First Few Customers

Bootstrapped Companies Software Products

Seven Lessons I learned while Selling without Selling

As entrepreneurs, some of us had the challenge of finding the first few customers.  I was not particularly good at it. I did manage to get customers like Microsoft, in USA. I have been involved in selling products, consulting, technology licensing, and even custom product development.

Here are a list seven (among many) lessons I learned.

1. If you have deep expertise and some credibility, you can sell. You can do this, by having a genuine conversation of the customers’ problems and brainstorming various possible solutions. If your expertise helps address the problems customers are facing (alignment), the conversation happens naturally.

2. The sale is a little easier when you understand the customers problems and  give them a range of options. Some of these options, may not include your product/service at all. This conveys a message to the customer that you are there to solve their problems.

3. Make yourself (or your company/product/service) easily findable and visible. When the customer comes in search of you, the odds of making a sale is much higher.

4. One way to make yourself findable and visible is to help people in your industry segments with your expertise. This is actually doing without talking (about what you can do). Every core member of your team needs to be able to do this in some way. It has to be a company culture.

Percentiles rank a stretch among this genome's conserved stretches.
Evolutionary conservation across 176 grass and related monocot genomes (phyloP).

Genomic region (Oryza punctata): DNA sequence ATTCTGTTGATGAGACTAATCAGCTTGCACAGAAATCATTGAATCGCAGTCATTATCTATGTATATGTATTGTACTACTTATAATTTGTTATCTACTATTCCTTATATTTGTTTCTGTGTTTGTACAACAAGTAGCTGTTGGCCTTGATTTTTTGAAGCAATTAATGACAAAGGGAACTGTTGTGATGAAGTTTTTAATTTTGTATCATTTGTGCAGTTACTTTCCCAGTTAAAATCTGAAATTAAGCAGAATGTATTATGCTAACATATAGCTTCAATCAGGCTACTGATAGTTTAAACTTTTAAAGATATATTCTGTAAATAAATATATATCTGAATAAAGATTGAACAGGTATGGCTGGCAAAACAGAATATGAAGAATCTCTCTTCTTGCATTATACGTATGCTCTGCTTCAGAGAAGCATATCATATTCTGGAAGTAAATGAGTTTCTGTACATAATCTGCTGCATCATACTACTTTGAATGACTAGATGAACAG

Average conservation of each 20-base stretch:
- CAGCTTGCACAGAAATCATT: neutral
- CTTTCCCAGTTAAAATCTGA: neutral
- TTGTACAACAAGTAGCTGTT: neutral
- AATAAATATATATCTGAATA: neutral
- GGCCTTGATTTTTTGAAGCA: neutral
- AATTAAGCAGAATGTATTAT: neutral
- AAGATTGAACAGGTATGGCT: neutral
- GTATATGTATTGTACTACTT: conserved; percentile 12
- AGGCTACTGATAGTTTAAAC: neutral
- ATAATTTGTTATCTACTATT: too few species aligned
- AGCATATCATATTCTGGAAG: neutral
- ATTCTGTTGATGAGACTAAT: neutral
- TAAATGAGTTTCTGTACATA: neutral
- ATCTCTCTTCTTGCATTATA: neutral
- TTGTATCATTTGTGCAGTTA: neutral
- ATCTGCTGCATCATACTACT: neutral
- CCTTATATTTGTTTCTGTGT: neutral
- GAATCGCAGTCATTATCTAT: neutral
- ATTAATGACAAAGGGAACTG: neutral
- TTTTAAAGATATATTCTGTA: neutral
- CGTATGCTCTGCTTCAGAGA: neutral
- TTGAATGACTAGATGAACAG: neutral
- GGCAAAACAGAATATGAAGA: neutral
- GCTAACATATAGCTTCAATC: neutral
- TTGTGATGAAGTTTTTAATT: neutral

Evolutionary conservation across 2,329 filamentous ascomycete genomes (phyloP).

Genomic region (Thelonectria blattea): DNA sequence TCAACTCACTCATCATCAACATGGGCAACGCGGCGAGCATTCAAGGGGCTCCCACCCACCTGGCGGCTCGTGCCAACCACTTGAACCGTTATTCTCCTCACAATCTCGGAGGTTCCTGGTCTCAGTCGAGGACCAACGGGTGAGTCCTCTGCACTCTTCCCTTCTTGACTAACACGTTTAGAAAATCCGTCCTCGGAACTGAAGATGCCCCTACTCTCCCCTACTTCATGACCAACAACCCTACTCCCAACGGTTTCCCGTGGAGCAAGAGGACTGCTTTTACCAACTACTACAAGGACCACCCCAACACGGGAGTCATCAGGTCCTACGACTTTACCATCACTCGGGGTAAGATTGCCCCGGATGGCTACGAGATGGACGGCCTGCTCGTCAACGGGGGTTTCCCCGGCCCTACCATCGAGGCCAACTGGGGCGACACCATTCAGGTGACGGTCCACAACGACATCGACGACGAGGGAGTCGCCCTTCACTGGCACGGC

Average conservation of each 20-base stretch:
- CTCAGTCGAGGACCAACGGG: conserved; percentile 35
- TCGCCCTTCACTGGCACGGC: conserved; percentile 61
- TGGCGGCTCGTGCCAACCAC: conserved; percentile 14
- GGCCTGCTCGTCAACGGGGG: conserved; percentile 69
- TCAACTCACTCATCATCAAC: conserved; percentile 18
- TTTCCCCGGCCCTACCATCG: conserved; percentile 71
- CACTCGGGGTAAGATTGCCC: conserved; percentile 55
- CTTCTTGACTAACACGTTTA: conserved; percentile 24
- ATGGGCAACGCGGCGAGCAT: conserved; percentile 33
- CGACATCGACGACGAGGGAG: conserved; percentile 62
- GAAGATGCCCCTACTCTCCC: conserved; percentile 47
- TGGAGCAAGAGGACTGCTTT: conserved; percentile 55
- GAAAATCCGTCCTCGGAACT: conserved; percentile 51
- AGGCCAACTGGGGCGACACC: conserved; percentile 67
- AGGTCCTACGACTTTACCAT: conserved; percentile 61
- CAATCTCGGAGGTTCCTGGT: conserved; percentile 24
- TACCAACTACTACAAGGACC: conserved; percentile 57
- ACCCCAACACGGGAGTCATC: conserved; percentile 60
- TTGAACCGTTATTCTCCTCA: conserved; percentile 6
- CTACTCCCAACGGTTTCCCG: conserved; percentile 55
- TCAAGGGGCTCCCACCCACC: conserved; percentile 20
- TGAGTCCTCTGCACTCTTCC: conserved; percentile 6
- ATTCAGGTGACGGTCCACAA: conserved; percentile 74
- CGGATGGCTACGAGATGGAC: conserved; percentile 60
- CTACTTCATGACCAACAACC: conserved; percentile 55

5. I believe every service company should have a product or service that the customer can easily try out. Hubspot, one of the leaders in Inbound Marketing and Marketing Automation, is the most visible experts in doing this. Their website grader, Twitter grader and now Marketing grader are great tools for every one to use and probably helped them with lead generation as well.

6. It is awesome when some one refers you to a customer and the customer calls you. To make that happen, you need to help every one who comes to you with a problem. There were times we used to get calls that had nothing to do with our product. We used to engage them in conversation, understand their problems and give them some ideas and point them to the right sources. To do this well, you need to know your industry segment (not just your product).

7. It is easier to sell when you are considered an industry expert. There are great tools to help you help the world. Writing blogs, participating in forums (like Quora and Stack Overflow) and answering questions are a good start.  Amit Agarwal @labnol is one of the greatest examples I know who does this very well.

Take all these learnings with a pinch of salt. Professional sales experts may have different opinions. Also a lot of what I shared is not scalable but will certainly help you get started.

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